Lamont Announces Accelerated Cost Savings From Millstone Deal in Effort to Offset Hikes on Electricity


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With residential electric bills expected to rise about $80 a month in January, Gov. Ned Lamont announced an agreement with Eversource and United Illuminating that could shave off about $10 a month from that hike by drawing on cost-savings from the state’s contract with the Millstone Nuclear Power Station in Waterford.

In a press conference on Monday in Hartford, Lamont said he had worked through the holiday to reach a deal with the state’s two largest energy providers to limit the massive supply rate increases expected in January.

“I said, ‘Look, the taxpayers and the ratepayers are giving up a lot in the complicated times in which we live,’ – what that means going into a cold winter, what that means in terms of home heating, what that means in terms of gasoline, what that means in terms of electricity,” Lamont said. “‘I want you [energy companies] to come forward as well.’”

The utilities and state officials have made efforts in recent days to point out that the companies, while profitable, simply pass along the cost of generating electricity, and don’t profit from the hike.

According to Lamont, the $10-a-month bill credit for Eversource customers will be paid for by accelerating the savings from their contracts to buy power from the Millstone Nuclear Power Station. At $49.99 per megawatt-hour, the contracted cost of Millstone’s electricity is currently lower than the market price of electricity in natural-gas-dominated New England, where the price of electricity averaged $61.38 in September. Customers have been benefiting from that price differential since a rate adjustment in September that returned more than $200 million to customers, and lowered the bill of the average Eversource residential customer by about $9.78 per month and the average United Illuminating customer by about $7.72 a month.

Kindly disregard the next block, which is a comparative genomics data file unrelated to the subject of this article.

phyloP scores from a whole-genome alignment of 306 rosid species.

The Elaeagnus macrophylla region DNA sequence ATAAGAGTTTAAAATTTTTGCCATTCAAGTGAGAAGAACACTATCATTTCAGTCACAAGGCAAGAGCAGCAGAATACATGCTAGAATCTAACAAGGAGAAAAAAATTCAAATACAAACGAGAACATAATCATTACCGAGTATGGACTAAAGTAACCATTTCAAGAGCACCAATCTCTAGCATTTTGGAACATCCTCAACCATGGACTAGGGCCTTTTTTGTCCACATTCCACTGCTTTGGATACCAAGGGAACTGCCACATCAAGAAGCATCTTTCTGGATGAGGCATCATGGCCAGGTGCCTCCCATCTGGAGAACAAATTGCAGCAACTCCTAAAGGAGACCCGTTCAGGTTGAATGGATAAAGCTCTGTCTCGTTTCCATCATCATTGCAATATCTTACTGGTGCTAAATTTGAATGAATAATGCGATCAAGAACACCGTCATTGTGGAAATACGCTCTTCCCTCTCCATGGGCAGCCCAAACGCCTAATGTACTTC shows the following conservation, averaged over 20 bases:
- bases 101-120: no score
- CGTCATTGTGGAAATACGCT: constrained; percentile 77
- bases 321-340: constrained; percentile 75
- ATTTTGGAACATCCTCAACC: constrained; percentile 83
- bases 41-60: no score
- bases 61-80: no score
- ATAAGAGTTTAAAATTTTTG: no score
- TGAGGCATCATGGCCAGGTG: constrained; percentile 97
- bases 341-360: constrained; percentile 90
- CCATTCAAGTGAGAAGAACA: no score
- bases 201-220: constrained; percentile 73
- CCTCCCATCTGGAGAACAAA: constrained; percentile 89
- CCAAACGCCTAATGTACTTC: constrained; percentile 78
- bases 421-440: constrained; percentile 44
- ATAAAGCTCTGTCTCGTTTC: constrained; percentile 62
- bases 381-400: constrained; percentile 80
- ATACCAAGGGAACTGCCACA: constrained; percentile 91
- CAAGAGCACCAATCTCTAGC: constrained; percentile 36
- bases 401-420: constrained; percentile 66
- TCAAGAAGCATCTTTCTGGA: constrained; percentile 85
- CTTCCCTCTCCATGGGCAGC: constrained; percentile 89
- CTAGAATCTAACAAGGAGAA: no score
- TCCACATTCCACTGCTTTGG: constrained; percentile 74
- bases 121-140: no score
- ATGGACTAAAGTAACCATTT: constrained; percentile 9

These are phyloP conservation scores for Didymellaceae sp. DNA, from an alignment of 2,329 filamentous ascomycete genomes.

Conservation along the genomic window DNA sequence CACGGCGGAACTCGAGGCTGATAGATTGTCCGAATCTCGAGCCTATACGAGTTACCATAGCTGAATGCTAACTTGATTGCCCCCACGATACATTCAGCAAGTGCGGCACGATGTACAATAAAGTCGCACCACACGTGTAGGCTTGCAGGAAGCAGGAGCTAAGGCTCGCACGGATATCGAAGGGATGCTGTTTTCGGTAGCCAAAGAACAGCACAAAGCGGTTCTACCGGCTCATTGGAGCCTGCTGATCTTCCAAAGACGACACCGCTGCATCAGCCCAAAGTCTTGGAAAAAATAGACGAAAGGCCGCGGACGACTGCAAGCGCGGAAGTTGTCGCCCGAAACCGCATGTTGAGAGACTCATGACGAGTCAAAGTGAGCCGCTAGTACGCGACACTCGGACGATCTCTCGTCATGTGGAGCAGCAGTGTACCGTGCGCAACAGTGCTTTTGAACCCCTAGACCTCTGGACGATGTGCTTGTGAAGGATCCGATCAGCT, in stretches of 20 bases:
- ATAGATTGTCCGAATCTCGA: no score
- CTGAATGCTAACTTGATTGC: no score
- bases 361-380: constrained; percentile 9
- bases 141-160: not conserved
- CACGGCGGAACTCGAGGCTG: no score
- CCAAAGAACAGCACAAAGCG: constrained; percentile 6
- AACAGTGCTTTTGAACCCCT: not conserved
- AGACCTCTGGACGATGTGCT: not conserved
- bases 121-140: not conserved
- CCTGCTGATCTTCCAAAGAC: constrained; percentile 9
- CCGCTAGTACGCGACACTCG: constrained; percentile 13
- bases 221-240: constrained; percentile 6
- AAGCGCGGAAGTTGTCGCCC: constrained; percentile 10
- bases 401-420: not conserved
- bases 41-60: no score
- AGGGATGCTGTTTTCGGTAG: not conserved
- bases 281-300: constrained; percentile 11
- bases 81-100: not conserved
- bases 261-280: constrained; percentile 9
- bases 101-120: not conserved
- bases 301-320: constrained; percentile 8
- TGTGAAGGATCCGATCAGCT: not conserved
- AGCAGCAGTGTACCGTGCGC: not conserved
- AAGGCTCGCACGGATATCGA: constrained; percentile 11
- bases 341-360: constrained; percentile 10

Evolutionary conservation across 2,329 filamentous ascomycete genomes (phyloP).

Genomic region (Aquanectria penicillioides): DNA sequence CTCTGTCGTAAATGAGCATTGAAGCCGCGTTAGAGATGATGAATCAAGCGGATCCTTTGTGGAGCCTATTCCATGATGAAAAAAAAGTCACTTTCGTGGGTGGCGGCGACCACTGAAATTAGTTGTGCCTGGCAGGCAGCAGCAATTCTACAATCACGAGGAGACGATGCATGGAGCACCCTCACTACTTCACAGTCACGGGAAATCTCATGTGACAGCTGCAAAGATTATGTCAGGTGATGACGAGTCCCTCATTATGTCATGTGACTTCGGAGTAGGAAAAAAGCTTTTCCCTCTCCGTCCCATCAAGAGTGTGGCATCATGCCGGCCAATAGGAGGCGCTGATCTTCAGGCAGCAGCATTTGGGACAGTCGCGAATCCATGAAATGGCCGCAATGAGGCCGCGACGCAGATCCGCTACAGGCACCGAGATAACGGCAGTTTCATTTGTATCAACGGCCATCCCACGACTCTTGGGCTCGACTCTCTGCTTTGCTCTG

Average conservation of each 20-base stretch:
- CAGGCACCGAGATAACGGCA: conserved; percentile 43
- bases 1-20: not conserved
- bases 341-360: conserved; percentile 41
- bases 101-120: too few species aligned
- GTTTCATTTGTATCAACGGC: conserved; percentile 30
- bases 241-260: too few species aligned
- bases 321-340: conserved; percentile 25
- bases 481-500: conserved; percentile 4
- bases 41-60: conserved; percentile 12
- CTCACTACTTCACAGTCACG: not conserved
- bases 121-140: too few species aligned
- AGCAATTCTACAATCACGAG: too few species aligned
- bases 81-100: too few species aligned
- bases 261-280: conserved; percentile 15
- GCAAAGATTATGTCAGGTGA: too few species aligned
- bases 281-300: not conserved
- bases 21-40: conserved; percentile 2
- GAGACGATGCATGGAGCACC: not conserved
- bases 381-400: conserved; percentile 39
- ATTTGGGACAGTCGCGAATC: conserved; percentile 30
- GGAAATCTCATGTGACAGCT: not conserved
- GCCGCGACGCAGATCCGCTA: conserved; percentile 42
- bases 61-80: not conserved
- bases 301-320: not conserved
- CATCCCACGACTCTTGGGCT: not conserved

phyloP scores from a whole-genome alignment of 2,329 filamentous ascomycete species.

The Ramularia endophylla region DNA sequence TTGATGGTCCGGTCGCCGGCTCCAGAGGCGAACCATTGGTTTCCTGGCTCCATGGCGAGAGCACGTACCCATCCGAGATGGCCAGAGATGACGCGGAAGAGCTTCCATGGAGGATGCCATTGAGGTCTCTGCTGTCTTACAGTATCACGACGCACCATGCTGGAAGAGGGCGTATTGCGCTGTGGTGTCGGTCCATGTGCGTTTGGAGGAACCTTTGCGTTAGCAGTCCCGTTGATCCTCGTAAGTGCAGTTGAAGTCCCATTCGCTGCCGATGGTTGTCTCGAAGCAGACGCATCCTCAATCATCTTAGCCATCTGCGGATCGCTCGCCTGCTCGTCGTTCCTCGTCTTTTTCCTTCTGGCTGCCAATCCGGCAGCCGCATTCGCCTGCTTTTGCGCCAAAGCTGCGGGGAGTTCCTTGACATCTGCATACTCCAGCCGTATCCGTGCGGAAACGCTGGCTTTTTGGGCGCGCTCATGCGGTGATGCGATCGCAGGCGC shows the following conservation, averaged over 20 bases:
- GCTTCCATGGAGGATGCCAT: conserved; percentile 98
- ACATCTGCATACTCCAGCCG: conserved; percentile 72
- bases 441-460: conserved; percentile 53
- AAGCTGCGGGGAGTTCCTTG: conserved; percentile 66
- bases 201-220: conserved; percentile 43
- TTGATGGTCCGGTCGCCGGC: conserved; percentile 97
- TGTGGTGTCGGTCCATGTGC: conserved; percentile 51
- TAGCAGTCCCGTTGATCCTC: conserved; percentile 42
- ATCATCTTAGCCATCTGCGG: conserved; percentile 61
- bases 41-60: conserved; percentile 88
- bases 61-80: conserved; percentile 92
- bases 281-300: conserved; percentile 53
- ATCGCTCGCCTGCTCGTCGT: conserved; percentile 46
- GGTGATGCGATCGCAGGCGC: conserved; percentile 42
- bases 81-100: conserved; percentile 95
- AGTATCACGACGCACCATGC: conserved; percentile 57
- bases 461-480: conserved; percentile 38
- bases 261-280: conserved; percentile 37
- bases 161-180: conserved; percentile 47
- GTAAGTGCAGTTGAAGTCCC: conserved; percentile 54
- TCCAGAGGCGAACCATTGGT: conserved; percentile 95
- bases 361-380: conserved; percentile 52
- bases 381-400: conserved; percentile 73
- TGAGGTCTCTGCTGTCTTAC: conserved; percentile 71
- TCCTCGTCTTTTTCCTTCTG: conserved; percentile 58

Department of Energy and Environmental Protection Commissioner Katie Dykes said there is now about another $90 million in savings from the Millstone contract to return to customers, and Eversource and UI are proposing to return that saving more quickly, saving Eversource customers about another $10 a month starting Jan. 1. The impact for United Illuminating customers has not yet been calculated, and PURA would need to approve the plan before it takes effect. 

Dykes said the fixed-rate contracts like Millstone’s act as a “hedge” the volatile prices of an electric market largely fueled by natural gas-fired power plants. If the market price is higher than the price of the fixed-rate contracts like it is now, the revenue generated by the price difference goes back to the customers, Dykes said.

“Part of the reason [for these contracts] is to solve things like climate change,” Dykes said. “But also to provide a hedge against the volatility of this fossil fuel roller coaster.”

Eversource has also pledged to provide $10 million of shareholder money to Operation Fuel – a program that is meant to assist people who don’t qualify for state assistance – which had been concerned about demand for heating assistance overwhelming their limited funds.